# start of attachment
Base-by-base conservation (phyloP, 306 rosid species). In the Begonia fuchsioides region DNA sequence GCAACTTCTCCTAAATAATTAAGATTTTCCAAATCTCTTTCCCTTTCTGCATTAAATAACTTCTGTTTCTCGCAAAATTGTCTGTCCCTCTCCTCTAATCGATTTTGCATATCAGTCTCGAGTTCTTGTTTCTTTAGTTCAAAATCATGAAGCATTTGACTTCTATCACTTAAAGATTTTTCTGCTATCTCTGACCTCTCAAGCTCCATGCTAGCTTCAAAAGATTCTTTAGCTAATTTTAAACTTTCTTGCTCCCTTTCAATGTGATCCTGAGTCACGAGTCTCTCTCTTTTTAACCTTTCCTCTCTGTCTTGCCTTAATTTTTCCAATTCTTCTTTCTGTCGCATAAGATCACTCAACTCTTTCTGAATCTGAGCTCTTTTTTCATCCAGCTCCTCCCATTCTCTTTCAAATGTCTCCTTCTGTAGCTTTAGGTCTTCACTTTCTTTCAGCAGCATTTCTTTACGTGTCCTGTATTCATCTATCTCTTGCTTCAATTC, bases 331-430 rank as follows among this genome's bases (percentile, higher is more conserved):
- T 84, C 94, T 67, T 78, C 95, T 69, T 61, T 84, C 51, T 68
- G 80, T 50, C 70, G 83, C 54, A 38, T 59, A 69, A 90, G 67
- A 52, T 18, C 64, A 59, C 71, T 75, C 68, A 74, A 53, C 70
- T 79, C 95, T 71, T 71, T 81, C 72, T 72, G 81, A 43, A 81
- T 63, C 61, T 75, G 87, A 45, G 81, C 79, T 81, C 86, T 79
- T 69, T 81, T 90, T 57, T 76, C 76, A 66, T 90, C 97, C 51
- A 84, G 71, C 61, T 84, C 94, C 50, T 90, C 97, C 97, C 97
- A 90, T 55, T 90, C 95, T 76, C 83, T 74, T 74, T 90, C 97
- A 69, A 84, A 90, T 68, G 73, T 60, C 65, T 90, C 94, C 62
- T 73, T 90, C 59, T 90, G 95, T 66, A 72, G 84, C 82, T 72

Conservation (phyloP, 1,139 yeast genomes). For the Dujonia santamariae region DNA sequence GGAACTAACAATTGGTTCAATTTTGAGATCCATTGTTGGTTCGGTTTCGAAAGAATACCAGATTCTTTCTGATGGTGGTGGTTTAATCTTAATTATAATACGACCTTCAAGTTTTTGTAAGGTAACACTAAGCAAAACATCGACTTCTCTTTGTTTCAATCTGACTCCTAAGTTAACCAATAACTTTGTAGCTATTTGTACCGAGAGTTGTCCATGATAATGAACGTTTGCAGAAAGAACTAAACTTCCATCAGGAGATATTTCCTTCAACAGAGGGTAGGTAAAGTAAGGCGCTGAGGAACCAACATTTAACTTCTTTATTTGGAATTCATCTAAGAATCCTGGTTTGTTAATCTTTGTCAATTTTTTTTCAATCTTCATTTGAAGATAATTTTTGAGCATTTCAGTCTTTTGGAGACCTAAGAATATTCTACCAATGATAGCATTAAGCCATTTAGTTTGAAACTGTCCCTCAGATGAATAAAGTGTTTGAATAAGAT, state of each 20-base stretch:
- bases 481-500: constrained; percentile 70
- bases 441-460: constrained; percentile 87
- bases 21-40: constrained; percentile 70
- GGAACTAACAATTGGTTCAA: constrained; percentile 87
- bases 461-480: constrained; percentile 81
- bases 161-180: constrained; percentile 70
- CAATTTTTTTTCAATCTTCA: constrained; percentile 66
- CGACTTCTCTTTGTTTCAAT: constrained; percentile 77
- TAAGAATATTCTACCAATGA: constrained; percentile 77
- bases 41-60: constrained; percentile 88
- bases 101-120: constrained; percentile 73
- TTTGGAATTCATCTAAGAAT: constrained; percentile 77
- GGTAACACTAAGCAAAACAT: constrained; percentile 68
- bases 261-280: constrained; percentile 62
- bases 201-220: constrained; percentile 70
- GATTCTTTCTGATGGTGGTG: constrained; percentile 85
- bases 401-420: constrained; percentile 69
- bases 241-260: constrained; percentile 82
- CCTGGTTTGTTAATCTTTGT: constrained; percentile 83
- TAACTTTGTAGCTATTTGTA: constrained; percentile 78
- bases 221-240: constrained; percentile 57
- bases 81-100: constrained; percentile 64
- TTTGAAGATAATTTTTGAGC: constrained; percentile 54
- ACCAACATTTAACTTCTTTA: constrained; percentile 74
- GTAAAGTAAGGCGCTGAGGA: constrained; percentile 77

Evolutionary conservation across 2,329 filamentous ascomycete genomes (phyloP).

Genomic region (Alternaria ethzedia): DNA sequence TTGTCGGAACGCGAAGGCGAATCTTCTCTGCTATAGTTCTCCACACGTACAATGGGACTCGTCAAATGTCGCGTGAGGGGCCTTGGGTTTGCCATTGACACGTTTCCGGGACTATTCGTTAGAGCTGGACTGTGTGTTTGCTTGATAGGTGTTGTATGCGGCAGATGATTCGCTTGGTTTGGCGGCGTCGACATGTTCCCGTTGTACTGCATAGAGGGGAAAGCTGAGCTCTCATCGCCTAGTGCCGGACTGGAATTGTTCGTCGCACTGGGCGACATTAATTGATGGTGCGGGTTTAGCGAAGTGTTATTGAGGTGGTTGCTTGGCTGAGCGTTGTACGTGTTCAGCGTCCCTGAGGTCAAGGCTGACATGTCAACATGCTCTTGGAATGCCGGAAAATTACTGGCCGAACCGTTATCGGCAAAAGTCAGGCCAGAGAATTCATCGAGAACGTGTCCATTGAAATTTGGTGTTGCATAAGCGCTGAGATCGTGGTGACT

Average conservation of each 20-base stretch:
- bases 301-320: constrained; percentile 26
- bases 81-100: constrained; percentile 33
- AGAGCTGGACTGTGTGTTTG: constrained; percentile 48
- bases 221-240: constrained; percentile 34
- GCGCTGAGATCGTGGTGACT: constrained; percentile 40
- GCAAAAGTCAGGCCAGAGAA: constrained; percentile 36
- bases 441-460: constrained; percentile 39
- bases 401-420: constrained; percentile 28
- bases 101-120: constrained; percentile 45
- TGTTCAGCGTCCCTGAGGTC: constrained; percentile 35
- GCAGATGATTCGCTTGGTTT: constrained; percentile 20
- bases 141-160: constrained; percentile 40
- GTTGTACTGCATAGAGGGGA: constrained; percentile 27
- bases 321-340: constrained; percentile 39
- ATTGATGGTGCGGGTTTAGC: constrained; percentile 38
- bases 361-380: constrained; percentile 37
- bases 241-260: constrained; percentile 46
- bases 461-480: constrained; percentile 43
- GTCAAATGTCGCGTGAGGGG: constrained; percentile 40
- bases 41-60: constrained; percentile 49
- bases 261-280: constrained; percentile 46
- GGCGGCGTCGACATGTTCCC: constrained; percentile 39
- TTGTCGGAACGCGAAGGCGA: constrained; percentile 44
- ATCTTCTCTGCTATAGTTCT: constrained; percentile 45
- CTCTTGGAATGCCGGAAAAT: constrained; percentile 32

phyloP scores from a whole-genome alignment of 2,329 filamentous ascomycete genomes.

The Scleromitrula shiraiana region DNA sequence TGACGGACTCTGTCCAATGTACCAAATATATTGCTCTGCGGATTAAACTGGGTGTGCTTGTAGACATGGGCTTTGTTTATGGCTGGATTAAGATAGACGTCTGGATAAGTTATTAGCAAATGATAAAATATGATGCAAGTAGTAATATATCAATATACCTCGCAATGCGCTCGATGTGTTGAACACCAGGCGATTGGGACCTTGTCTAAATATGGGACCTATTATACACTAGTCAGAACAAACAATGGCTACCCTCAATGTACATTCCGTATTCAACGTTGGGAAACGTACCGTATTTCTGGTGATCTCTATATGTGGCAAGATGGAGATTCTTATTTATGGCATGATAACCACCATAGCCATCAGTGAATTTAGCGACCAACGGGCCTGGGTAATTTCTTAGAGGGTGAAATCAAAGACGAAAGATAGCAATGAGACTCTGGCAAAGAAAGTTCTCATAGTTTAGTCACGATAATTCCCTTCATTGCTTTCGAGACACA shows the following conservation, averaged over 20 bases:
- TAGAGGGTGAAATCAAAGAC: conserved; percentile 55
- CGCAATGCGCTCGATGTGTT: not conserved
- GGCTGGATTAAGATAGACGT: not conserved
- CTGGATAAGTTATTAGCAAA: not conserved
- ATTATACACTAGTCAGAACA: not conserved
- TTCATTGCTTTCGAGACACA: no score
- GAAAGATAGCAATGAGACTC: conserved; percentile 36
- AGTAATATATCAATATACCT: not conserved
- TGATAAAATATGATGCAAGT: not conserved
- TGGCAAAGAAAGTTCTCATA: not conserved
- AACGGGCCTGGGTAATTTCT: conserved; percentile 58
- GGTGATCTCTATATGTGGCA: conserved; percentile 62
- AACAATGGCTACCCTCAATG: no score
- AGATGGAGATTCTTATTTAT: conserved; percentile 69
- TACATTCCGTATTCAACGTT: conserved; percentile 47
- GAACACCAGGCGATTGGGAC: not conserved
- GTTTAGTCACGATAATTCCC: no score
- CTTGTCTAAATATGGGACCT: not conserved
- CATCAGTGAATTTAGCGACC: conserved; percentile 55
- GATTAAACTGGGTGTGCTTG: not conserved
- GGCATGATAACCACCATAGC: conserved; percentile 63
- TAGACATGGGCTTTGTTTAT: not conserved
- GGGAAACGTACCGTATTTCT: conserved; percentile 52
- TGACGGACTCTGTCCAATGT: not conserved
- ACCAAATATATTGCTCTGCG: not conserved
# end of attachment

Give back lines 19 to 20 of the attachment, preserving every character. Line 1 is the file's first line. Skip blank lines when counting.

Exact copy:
- CAATTTTTTTTCAATCTTCA: constrained; percentile 66
- CGACTTCTCTTTGTTTCAAT: constrained; percentile 77